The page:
I inherited my dad’s shoe kit, and after I schedule this blog, I will add to my list of things to do tonight, “waterproof both pairs of boots.” 20150127_044453

Storm Cases for Safety and Security

In emergencies such as floods, hurricanes, tornadoes, and other incidences of inclement or wild weather you need to keep your expensive equipment safe and sound in storm cases you can trust to keep the weather and the water out. The storm cases below are guaranteed to be water-tight, and best of all, they’re guaranteed for life — that’s right, for life!

Hardigg iM2100

Hardigg iM2100

The Hardigg Storm Case (iM2100) is the perfect size to protect your diving equipment, keeping it organized until the next dive. Storm Cases are more than just watertight, padlockable and made in the USA, they’re also unconditionally guaranteed for life! The storm case features include cubed foam, two press and pull latches, a double-layered soft-grip handle, two padlockable hasps, vortex valve, flush hinges, lightweight strong HPX resin, and watertight. This storm case meets carry-on regulations. Exterior dimensions: 14.2 x 11.4 x 6.5 in; Interior dimensions: 13.0 x 9.2 x 6.0 in. Colors available are olive drab, black, orange, gray, or yellow.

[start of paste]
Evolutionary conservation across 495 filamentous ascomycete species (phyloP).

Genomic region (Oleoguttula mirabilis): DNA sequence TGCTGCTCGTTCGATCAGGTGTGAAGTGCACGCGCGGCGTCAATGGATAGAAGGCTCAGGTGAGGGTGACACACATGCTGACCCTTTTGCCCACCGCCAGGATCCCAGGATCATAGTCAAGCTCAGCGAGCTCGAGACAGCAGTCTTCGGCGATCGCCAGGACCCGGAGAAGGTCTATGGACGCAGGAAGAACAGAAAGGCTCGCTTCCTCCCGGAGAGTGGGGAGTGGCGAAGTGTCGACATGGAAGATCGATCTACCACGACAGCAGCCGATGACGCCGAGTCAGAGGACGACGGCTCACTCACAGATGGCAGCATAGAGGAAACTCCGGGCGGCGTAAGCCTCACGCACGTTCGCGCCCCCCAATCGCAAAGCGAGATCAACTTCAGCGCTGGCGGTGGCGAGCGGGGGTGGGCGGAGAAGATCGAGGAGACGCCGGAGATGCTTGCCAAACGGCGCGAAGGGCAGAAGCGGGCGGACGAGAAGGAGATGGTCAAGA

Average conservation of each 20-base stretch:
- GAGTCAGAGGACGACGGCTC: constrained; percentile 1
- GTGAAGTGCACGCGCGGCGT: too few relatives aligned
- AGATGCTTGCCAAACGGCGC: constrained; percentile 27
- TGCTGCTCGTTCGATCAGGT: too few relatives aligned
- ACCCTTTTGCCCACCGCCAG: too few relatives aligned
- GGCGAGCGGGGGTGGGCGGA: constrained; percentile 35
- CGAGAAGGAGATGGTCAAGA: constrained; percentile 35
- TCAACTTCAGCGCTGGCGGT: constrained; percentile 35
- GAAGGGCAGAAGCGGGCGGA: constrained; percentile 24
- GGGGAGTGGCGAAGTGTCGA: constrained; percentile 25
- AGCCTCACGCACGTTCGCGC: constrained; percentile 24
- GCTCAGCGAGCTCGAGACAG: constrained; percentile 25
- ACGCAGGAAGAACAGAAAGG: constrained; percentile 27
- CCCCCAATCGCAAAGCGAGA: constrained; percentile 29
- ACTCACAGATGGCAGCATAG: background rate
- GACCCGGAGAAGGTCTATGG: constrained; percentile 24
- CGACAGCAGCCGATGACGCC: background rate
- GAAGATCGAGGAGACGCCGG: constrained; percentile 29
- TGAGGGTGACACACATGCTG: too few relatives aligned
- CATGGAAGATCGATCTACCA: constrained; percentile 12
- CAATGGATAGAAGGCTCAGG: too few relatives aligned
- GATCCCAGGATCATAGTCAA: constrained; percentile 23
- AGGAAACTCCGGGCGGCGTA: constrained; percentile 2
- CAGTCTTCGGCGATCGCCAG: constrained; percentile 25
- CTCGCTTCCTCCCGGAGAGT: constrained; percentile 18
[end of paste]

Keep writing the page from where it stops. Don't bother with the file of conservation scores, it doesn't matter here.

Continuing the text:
The Hardigg Storm Equipment Case (iM2075) with cubed foam is ideal for storing your binoculars and scopes. This case is deep to accommodate bulkier items safely in layers with lockable security. Unconditionally guaranteed for life, the exterior dimensions of this storm security case are 11.8 x 9.8 x 7.7 in. Interior dimensions: 9.5 x 7.5 x 7.25 in. Rugged and tough, you can’t go wrong with this investment. Colors available are black, yellow, or olive drab.

The Hardigg Storm Case (iM2050) is the perfect storm case to protect your hand held electronic devices such as GPS equipment, digital cameras, and video cameras, to keep them dry, safe, and secure. This storm case features two padlockable hasps, vortex valve, flush hinges, two press and pull latches, and double-layered soft-grip handle. Exterior dimensions are 11.8 x 9.8 x 4.7 in. and the interior dimensions are 9.5 x 7.5 x 4.25 in. Colors available are black, olive drab, yellow, or gray.